With great London nightclub Fabric passing into legend thanks to neighbourhood disapproval, clubbers in one of the most exciting nighttime cities in the world need somewhere to party, and XOYO is two floors of first-class DJing. A variety of curated DJing residencies keeps things fresh but consistent, with live music gigs during the week. Put on your glad rags and do your bit on the dancefloor.
The National Maritime Museum collection includes great works of art and incredible treasures from centuries of naval and commercial ocean-going heritage and wonderful interactive play zones for kids, but most remarkable is the Nelson, Navy, Nation gallery. See souvenirs revealing how the great admiral was the subject of the hottest-selling merch in late eighteenth-century England, find out what life was like for ordinary sailors at sea and check out the actual clothes Nelson was wearing when he was fatally wounded on board HMS Victory.
When saxophonist Ronnie Scott opened a basement jazz club in Soho in 1959, he created a space where musicians could play in an intimate setting rather than big concert halls. From Miles Davis and Count Basie to Nina Simone, all the legends played at Ronnie’s. It moved to its present home on Frith Street decades ago and remains a must on any great jazz musician’s tour itinerary.
Sir John Soane’s Museum in Holborn takes its name from the architect whose sprawling art collection it houses (he built the Bank of England, so wasn’t short of a few bob). Among the museum’s biggest crowd-pullers is a series by fellow Londoner William Hogarth entitled ‘A Rake’s Progress’, which, in eight scenes, charts the downfall of a young man who inherits and squanders a fortune.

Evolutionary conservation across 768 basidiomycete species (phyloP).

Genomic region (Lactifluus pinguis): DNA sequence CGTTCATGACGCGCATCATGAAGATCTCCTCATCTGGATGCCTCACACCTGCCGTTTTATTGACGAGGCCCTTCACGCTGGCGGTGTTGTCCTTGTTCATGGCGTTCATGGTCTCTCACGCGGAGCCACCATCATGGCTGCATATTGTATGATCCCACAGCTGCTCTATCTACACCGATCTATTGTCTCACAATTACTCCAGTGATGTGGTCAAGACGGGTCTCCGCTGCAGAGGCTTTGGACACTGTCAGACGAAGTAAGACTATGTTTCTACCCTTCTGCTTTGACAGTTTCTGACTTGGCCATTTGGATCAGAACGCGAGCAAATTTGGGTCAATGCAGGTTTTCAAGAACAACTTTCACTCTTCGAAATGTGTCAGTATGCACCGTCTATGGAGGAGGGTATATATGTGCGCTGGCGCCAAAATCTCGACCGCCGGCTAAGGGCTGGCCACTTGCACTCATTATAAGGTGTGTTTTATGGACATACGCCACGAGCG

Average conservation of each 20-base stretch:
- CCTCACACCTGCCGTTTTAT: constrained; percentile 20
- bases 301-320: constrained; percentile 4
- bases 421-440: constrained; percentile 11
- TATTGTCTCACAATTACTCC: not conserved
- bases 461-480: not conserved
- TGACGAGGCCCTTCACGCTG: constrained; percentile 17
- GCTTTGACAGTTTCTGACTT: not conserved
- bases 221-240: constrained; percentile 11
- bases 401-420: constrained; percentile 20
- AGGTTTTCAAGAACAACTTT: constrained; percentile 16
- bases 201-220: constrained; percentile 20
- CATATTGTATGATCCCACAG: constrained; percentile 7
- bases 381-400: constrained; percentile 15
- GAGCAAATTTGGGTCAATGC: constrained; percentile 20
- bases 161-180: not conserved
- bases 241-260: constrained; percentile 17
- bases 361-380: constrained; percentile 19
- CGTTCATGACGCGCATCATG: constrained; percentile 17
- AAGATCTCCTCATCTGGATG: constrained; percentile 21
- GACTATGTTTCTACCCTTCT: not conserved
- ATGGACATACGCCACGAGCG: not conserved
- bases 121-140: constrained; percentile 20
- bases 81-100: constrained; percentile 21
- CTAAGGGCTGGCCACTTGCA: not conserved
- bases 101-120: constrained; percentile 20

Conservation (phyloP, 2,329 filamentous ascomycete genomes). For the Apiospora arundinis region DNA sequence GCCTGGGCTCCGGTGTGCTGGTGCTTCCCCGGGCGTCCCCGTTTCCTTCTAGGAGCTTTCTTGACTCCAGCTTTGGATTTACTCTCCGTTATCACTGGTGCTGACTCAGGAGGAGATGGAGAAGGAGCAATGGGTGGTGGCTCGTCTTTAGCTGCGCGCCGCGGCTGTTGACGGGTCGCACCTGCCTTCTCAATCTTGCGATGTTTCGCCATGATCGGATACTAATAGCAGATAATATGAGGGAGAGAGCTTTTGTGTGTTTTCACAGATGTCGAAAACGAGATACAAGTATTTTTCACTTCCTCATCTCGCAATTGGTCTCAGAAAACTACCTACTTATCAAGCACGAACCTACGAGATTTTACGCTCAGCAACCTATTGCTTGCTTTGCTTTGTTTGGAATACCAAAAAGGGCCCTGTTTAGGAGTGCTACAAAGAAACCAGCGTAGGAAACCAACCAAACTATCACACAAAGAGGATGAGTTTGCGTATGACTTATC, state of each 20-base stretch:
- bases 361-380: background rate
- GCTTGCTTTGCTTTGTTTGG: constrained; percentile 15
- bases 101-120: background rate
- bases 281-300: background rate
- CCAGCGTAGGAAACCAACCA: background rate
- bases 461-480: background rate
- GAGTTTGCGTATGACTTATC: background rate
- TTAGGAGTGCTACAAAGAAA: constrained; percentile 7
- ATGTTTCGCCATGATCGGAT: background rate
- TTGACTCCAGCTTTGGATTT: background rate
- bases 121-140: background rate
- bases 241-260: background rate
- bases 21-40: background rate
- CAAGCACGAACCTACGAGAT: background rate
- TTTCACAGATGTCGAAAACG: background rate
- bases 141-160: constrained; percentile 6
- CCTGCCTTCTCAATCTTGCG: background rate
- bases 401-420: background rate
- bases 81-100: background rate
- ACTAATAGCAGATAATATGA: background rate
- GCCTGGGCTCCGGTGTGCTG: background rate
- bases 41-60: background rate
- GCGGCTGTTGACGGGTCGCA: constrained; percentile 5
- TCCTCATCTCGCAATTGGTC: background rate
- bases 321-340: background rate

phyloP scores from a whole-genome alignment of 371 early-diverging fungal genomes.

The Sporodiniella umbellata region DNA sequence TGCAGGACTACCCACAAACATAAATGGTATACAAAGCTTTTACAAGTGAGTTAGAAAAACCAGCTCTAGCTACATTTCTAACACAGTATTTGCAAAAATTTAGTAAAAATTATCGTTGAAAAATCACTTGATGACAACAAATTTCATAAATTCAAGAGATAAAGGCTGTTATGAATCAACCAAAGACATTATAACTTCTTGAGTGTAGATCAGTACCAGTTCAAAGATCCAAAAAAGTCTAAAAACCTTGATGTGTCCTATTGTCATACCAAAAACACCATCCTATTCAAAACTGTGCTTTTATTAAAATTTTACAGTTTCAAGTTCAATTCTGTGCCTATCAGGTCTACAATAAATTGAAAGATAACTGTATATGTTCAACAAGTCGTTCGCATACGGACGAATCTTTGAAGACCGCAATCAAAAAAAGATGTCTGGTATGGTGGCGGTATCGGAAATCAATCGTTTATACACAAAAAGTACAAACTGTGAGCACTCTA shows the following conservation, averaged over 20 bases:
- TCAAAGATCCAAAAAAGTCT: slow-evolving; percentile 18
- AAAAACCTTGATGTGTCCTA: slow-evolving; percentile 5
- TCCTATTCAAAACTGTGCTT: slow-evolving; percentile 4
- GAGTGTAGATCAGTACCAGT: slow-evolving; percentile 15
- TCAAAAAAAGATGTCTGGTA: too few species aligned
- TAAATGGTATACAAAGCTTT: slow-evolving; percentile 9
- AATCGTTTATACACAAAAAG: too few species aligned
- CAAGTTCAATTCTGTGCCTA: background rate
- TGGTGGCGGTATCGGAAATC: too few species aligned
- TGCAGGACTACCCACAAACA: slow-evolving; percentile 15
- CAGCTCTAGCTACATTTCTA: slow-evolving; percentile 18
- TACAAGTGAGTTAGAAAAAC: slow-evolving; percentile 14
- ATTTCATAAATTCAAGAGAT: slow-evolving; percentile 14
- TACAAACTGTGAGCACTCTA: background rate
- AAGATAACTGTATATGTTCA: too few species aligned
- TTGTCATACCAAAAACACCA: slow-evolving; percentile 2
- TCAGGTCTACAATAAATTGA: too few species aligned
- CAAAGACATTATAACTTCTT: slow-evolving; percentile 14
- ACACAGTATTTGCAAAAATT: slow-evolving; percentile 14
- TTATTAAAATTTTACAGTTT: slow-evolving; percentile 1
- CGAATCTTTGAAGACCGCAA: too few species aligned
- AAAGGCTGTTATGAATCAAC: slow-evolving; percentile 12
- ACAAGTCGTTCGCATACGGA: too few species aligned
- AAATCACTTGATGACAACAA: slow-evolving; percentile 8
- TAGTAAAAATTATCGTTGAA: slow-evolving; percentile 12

A great way to see upcoming talents, Comic Mondays is held in the bar at Theatre Royal Stratford East and is London’s longest running free comedy night. Sessions start at 8pm, with a full bill of stand-ups on a mission to make you smile. And if one of the comics doesn’t tickle your funny bone, you’ll still have cash in your pocket to buy a drink.
Nothing beats sitting by an open fire drinking a good pint in a charming old pub (reading Dickens while you toast your toes, optional). On a cobbled street on the lanes above Hampstead village, the Holly Bush is one of the perfect spots for just that. The menu is reliably gastropub, but the low-beamed bar and the eighteenth-century interiors are pleasingly far from contemporary.